Spotlight on one of our Female Vets: Martha Rossier

Ontario Center's Martha Rossier's amazing life story was shared in the Daily Messenger

- November 10, 2017

As featured in the Daily Messenger

From the time she was nine years old, Martha Rossier wanted to be a nurse. And a missionary. She has done both during a life driven by a passion to help others.

Born in Florida, one of nine children, Rossier, 93, was among the first women in the nation to serve in the Marines, which allowed women in its ranks for the first time in World War II. Her brother had enlisted and she did too, Rossier recalled this week from the Ontario Center in Hopewell, where she now lives. While Rossier was serving stateside caring for wounded soldiers in the new Marine Corps Women’s Reserve, her mother became ill and Rossier was honorably discharged to care for her mother and help with the birth of a new baby.

On Wednesday, just days before Veterans Day, Rossier talked about her experience, shared details of her life and offered hope for the future.

“Be involved,” she advised the younger generations. “And understand — know why you do what you do.”

For Rossier, involvement after the war took the form of missionary work in East Africa, where she lived for many years. She was instrumental in creating an orphanage, where her sister, Joyce, worked as well, and where Rossier’s adopted daughter also worked as an adult.

Rose was the name of Rossier’s adopted daughter, orphaned at birth, and so sickly she wasn’t expected to live. But Rossier, with her skills, faith and compassion, nursed baby Rose to health and raised her as her own.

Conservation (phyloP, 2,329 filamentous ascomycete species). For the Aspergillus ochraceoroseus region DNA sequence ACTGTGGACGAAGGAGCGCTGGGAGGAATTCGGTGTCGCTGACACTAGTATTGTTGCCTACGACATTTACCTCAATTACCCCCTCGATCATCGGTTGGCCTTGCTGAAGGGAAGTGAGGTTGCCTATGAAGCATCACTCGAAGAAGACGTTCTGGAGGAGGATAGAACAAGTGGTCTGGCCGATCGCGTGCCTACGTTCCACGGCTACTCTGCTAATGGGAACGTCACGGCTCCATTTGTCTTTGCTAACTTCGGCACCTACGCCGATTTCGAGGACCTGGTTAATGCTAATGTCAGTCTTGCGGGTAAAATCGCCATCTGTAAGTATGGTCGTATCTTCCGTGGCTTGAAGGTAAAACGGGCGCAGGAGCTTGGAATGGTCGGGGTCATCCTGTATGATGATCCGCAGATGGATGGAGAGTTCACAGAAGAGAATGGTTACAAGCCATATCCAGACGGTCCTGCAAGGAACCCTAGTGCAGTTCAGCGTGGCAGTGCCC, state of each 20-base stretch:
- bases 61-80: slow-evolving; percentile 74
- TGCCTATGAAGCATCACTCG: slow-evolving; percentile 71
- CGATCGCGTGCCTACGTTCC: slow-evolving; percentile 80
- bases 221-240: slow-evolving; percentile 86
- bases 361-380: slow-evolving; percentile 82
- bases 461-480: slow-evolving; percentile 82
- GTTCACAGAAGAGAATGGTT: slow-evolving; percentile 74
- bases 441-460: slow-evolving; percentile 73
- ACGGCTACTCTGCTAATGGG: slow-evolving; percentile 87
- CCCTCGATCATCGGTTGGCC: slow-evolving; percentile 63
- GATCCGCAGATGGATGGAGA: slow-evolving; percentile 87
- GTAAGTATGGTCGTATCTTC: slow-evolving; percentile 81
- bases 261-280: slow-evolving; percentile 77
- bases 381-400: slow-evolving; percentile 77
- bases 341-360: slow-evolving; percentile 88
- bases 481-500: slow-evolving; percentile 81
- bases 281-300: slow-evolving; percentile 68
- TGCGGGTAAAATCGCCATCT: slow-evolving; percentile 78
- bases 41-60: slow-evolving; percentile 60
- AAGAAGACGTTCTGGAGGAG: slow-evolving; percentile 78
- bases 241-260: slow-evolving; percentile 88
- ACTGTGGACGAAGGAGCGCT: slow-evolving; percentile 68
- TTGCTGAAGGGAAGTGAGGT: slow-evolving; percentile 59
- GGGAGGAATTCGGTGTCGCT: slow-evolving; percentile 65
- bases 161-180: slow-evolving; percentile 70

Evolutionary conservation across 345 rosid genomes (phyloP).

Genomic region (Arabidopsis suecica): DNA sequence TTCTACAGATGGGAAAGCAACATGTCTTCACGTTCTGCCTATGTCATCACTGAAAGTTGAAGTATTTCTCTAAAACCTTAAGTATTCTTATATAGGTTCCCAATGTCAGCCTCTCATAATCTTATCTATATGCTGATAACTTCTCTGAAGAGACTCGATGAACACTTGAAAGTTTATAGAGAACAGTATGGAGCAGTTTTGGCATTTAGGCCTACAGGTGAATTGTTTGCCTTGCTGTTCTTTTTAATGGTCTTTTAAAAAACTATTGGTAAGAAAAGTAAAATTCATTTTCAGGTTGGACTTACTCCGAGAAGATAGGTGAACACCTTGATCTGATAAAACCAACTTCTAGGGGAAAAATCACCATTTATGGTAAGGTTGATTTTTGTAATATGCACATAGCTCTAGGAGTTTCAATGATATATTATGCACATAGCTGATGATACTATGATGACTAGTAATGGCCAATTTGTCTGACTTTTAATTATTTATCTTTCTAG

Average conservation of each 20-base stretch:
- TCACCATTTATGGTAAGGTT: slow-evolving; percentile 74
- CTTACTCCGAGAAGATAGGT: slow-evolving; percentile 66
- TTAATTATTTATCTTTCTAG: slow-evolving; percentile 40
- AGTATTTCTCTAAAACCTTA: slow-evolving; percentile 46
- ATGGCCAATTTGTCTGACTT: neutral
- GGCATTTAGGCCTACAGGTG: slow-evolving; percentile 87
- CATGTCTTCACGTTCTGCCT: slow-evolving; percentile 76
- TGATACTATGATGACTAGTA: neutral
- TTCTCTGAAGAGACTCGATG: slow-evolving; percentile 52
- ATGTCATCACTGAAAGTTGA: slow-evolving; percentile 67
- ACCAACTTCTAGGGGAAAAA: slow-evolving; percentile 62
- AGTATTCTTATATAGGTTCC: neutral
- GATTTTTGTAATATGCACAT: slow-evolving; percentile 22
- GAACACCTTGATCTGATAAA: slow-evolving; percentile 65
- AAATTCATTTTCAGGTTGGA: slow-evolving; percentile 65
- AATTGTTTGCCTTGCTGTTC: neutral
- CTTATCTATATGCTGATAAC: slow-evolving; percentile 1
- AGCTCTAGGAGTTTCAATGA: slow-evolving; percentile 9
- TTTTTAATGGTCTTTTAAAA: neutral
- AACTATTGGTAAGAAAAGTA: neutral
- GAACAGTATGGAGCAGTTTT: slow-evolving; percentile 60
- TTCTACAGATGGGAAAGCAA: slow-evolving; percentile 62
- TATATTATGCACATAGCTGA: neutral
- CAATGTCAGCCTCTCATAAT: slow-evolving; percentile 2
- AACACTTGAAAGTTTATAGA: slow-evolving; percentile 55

It was not easy. “I tried to be a mother to her,” said Rossier, who never married and has no children of her own. “It was difficult...but we brought her through.”

For many years and long after Rossier returned to the United States, settling in Canandaigua to be near family, Rose and Rossier stayed in contact through letters. As far as she knows Rose is still alive and well, Rossier said, with her sister, Joyce Shoptaugh by her side. Shoptaugh recalled, too, her sister’s role in raising Rose and their work at the orphanage.

It was 1958 when Rossier made her first trip to Rwanda, where she lived for two years working as a missionary. After returning to the States, she lived in Florida and worked as a registered nurse at the Orlando Sanitarium. One day she received a call from her church asking if she would return to Africa on a mission. She traveled by cargo ship with 12 other people. After the ship docked in Rwanda she was flown by small plane to Mombasa, a city on the coast of Kenya. In Kenya, she supervised development and construction of the orphanage. Once the orphanage was up and running, Rossier was nurse for the children and cared for hundreds of children there until she was forced to return to the U.S. due to war that had erupted between tribal factions in the country.

Back in the U.S., Rossier worked for a year in a small hospital in Tennessee. But she felt a calling once again to return to East Africa.

“Those children needed my attention,” she said. Due to warring in the area of the orphanage, Martha and a friend purchased a house in a safer region and relocated the children there. That was the early 1980s. Eventually, Rossier returned to the states, moving to Canandaigua to be close to family.

While Rossier did not lead an easy life, she said it was easy to make the choices she did — because she was always driven to do exactly what she did.

“I could not let go of it,” she said. “It built up in my mind and my heart.

“I could see the need — and I was forced to do something about it.”

More News

Equal Housing Opportunity